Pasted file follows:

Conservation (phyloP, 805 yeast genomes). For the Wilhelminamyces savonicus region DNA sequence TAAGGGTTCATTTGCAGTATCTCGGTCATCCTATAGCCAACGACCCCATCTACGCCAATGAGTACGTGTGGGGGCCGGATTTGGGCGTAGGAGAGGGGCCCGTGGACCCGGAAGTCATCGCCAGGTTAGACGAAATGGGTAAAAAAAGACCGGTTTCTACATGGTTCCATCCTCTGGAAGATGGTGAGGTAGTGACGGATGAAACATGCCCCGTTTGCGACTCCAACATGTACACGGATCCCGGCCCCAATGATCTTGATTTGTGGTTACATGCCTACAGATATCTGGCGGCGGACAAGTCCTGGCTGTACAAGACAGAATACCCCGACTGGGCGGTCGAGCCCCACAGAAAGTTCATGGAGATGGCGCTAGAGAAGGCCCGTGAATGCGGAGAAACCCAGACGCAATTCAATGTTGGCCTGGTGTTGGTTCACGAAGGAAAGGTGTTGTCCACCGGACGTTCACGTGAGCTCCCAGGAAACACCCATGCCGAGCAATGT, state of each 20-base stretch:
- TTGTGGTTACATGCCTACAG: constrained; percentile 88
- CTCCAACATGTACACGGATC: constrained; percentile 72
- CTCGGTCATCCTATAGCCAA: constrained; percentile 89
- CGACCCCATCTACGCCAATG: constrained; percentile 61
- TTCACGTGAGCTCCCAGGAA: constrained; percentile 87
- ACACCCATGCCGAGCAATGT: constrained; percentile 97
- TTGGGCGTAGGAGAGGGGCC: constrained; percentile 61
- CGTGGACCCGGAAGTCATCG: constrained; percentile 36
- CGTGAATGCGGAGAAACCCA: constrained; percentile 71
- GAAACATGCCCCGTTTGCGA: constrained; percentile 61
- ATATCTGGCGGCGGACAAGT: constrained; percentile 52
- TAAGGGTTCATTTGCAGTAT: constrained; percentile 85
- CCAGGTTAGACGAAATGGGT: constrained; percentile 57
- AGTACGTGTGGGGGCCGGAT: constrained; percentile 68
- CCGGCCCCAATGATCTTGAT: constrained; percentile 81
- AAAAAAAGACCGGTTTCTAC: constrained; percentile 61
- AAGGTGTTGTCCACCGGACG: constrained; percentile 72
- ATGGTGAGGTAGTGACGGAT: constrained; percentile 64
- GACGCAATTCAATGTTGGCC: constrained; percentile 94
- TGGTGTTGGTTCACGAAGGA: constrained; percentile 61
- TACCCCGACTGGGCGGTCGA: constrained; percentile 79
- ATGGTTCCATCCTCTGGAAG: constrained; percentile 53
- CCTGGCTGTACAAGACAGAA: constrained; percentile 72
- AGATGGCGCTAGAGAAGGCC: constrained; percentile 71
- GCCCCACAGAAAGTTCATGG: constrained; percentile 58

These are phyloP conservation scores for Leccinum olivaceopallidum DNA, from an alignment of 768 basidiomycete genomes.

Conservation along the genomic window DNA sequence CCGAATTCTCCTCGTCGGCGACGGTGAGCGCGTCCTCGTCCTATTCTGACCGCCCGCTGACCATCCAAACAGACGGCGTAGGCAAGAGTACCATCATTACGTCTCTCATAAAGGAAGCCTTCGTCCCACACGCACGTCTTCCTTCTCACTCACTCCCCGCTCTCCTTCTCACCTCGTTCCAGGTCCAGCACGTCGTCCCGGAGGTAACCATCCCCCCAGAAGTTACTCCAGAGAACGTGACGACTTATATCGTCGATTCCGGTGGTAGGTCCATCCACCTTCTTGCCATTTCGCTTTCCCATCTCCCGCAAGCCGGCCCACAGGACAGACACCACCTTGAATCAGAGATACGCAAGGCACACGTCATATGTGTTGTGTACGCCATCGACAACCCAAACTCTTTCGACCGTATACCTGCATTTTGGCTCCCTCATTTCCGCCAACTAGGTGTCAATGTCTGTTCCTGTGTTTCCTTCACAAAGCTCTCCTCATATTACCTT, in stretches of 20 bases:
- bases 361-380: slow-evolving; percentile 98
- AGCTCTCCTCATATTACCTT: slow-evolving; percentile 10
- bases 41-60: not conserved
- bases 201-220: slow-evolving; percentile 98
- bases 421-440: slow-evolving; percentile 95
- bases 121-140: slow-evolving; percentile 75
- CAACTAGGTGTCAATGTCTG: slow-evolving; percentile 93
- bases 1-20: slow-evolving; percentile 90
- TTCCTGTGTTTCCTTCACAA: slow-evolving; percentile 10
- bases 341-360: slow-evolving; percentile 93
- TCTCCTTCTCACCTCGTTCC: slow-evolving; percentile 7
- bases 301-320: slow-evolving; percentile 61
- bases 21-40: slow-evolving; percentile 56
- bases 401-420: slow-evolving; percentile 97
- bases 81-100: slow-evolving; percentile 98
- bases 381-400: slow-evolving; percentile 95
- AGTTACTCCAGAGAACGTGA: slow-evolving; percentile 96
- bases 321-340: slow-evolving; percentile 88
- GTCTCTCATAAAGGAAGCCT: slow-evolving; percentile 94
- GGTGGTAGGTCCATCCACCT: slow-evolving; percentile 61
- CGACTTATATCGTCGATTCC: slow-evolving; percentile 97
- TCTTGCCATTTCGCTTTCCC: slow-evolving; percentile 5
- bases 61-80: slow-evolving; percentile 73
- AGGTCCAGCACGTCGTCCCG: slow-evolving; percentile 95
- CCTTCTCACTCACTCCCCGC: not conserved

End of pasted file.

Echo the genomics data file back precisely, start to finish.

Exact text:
Conservation (phyloP, 805 yeast genomes). For the Wilhelminamyces savonicus region DNA sequence TAAGGGTTCATTTGCAGTATCTCGGTCATCCTATAGCCAACGACCCCATCTACGCCAATGAGTACGTGTGGGGGCCGGATTTGGGCGTAGGAGAGGGGCCCGTGGACCCGGAAGTCATCGCCAGGTTAGACGAAATGGGTAAAAAAAGACCGGTTTCTACATGGTTCCATCCTCTGGAAGATGGTGAGGTAGTGACGGATGAAACATGCCCCGTTTGCGACTCCAACATGTACACGGATCCCGGCCCCAATGATCTTGATTTGTGGTTACATGCCTACAGATATCTGGCGGCGGACAAGTCCTGGCTGTACAAGACAGAATACCCCGACTGGGCGGTCGAGCCCCACAGAAAGTTCATGGAGATGGCGCTAGAGAAGGCCCGTGAATGCGGAGAAACCCAGACGCAATTCAATGTTGGCCTGGTGTTGGTTCACGAAGGAAAGGTGTTGTCCACCGGACGTTCACGTGAGCTCCCAGGAAACACCCATGCCGAGCAATGT, state of each 20-base stretch:
- TTGTGGTTACATGCCTACAG: constrained; percentile 88
- CTCCAACATGTACACGGATC: constrained; percentile 72
- CTCGGTCATCCTATAGCCAA: constrained; percentile 89
- CGACCCCATCTACGCCAATG: constrained; percentile 61
- TTCACGTGAGCTCCCAGGAA: constrained; percentile 87
- ACACCCATGCCGAGCAATGT: constrained; percentile 97
- TTGGGCGTAGGAGAGGGGCC: constrained; percentile 61
- CGTGGACCCGGAAGTCATCG: constrained; percentile 36
- CGTGAATGCGGAGAAACCCA: constrained; percentile 71
- GAAACATGCCCCGTTTGCGA: constrained; percentile 61
- ATATCTGGCGGCGGACAAGT: constrained; percentile 52
- TAAGGGTTCATTTGCAGTAT: constrained; percentile 85
- CCAGGTTAGACGAAATGGGT: constrained; percentile 57
- AGTACGTGTGGGGGCCGGAT: constrained; percentile 68
- CCGGCCCCAATGATCTTGAT: constrained; percentile 81
- AAAAAAAGACCGGTTTCTAC: constrained; percentile 61
- AAGGTGTTGTCCACCGGACG: constrained; percentile 72
- ATGGTGAGGTAGTGACGGAT: constrained; percentile 64
- GACGCAATTCAATGTTGGCC: constrained; percentile 94
- TGGTGTTGGTTCACGAAGGA: constrained; percentile 61
- TACCCCGACTGGGCGGTCGA: constrained; percentile 79
- ATGGTTCCATCCTCTGGAAG: constrained; percentile 53
- CCTGGCTGTACAAGACAGAA: constrained; percentile 72
- AGATGGCGCTAGAGAAGGCC: constrained; percentile 71
- GCCCCACAGAAAGTTCATGG: constrained; percentile 58

These are phyloP conservation scores for Leccinum olivaceopallidum DNA, from an alignment of 768 basidiomycete genomes.

Conservation along the genomic window DNA sequence CCGAATTCTCCTCGTCGGCGACGGTGAGCGCGTCCTCGTCCTATTCTGACCGCCCGCTGACCATCCAAACAGACGGCGTAGGCAAGAGTACCATCATTACGTCTCTCATAAAGGAAGCCTTCGTCCCACACGCACGTCTTCCTTCTCACTCACTCCCCGCTCTCCTTCTCACCTCGTTCCAGGTCCAGCACGTCGTCCCGGAGGTAACCATCCCCCCAGAAGTTACTCCAGAGAACGTGACGACTTATATCGTCGATTCCGGTGGTAGGTCCATCCACCTTCTTGCCATTTCGCTTTCCCATCTCCCGCAAGCCGGCCCACAGGACAGACACCACCTTGAATCAGAGATACGCAAGGCACACGTCATATGTGTTGTGTACGCCATCGACAACCCAAACTCTTTCGACCGTATACCTGCATTTTGGCTCCCTCATTTCCGCCAACTAGGTGTCAATGTCTGTTCCTGTGTTTCCTTCACAAAGCTCTCCTCATATTACCTT, in stretches of 20 bases:
- bases 361-380: slow-evolving; percentile 98
- AGCTCTCCTCATATTACCTT: slow-evolving; percentile 10
- bases 41-60: not conserved
- bases 201-220: slow-evolving; percentile 98
- bases 421-440: slow-evolving; percentile 95
- bases 121-140: slow-evolving; percentile 75
- CAACTAGGTGTCAATGTCTG: slow-evolving; percentile 93
- bases 1-20: slow-evolving; percentile 90
- TTCCTGTGTTTCCTTCACAA: slow-evolving; percentile 10
- bases 341-360: slow-evolving; percentile 93
- TCTCCTTCTCACCTCGTTCC: slow-evolving; percentile 7
- bases 301-320: slow-evolving; percentile 61
- bases 21-40: slow-evolving; percentile 56
- bases 401-420: slow-evolving; percentile 97
- bases 81-100: slow-evolving; percentile 98
- bases 381-400: slow-evolving; percentile 95
- AGTTACTCCAGAGAACGTGA: slow-evolving; percentile 96
- bases 321-340: slow-evolving; percentile 88
- GTCTCTCATAAAGGAAGCCT: slow-evolving; percentile 94
- GGTGGTAGGTCCATCCACCT: slow-evolving; percentile 61
- CGACTTATATCGTCGATTCC: slow-evolving; percentile 97
- TCTTGCCATTTCGCTTTCCC: slow-evolving; percentile 5
- bases 61-80: slow-evolving; percentile 73
- AGGTCCAGCACGTCGTCCCG: slow-evolving; percentile 95
- CCTTCTCACTCACTCCCCGC: not conserved